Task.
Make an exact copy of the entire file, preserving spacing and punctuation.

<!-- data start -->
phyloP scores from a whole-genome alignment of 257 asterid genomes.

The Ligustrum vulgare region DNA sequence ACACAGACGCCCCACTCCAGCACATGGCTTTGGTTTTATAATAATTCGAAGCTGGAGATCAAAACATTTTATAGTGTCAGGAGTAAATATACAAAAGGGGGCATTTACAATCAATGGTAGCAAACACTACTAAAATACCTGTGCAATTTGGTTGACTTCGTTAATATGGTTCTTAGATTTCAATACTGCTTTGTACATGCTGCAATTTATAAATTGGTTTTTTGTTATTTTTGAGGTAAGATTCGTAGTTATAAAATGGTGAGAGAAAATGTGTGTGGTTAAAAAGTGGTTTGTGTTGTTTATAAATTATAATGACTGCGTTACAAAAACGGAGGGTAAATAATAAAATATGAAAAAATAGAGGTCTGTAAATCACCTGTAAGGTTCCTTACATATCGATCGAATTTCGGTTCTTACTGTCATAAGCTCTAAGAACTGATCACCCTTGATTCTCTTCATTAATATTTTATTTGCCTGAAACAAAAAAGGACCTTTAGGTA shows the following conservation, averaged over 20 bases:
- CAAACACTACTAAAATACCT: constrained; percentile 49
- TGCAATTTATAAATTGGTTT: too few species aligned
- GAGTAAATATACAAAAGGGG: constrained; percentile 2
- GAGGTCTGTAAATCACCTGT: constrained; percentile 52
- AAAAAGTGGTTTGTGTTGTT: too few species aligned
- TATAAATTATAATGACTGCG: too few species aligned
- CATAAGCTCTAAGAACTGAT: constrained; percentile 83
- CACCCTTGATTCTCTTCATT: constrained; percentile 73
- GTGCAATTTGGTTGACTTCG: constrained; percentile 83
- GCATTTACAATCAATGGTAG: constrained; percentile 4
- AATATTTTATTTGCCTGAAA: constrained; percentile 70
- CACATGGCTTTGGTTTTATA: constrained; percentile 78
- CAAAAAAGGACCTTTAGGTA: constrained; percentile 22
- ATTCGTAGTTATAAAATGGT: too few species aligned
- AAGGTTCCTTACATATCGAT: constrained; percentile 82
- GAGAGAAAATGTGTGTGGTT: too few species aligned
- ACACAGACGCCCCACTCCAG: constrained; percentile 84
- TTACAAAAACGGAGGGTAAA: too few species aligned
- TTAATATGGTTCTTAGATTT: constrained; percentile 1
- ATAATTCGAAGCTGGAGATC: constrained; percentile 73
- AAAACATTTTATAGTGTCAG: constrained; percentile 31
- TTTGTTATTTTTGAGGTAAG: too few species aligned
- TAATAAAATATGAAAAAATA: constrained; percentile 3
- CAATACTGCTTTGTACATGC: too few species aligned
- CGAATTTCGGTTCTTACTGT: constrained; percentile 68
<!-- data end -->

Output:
phyloP scores from a whole-genome alignment of 257 asterid genomes.

The Ligustrum vulgare region DNA sequence ACACAGACGCCCCACTCCAGCACATGGCTTTGGTTTTATAATAATTCGAAGCTGGAGATCAAAACATTTTATAGTGTCAGGAGTAAATATACAAAAGGGGGCATTTACAATCAATGGTAGCAAACACTACTAAAATACCTGTGCAATTTGGTTGACTTCGTTAATATGGTTCTTAGATTTCAATACTGCTTTGTACATGCTGCAATTTATAAATTGGTTTTTTGTTATTTTTGAGGTAAGATTCGTAGTTATAAAATGGTGAGAGAAAATGTGTGTGGTTAAAAAGTGGTTTGTGTTGTTTATAAATTATAATGACTGCGTTACAAAAACGGAGGGTAAATAATAAAATATGAAAAAATAGAGGTCTGTAAATCACCTGTAAGGTTCCTTACATATCGATCGAATTTCGGTTCTTACTGTCATAAGCTCTAAGAACTGATCACCCTTGATTCTCTTCATTAATATTTTATTTGCCTGAAACAAAAAAGGACCTTTAGGTA shows the following conservation, averaged over 20 bases:
- CAAACACTACTAAAATACCT: constrained; percentile 49
- TGCAATTTATAAATTGGTTT: too few species aligned
- GAGTAAATATACAAAAGGGG: constrained; percentile 2
- GAGGTCTGTAAATCACCTGT: constrained; percentile 52
- AAAAAGTGGTTTGTGTTGTT: too few species aligned
- TATAAATTATAATGACTGCG: too few species aligned
- CATAAGCTCTAAGAACTGAT: constrained; percentile 83
- CACCCTTGATTCTCTTCATT: constrained; percentile 73
- GTGCAATTTGGTTGACTTCG: constrained; percentile 83
- GCATTTACAATCAATGGTAG: constrained; percentile 4
- AATATTTTATTTGCCTGAAA: constrained; percentile 70
- CACATGGCTTTGGTTTTATA: constrained; percentile 78
- CAAAAAAGGACCTTTAGGTA: constrained; percentile 22
- ATTCGTAGTTATAAAATGGT: too few species aligned
- AAGGTTCCTTACATATCGAT: constrained; percentile 82
- GAGAGAAAATGTGTGTGGTT: too few species aligned
- ACACAGACGCCCCACTCCAG: constrained; percentile 84
- TTACAAAAACGGAGGGTAAA: too few species aligned
- TTAATATGGTTCTTAGATTT: constrained; percentile 1
- ATAATTCGAAGCTGGAGATC: constrained; percentile 73
- AAAACATTTTATAGTGTCAG: constrained; percentile 31
- TTTGTTATTTTTGAGGTAAG: too few species aligned
- TAATAAAATATGAAAAAATA: constrained; percentile 3
- CAATACTGCTTTGTACATGC: too few species aligned
- CGAATTTCGGTTCTTACTGT: constrained; percentile 68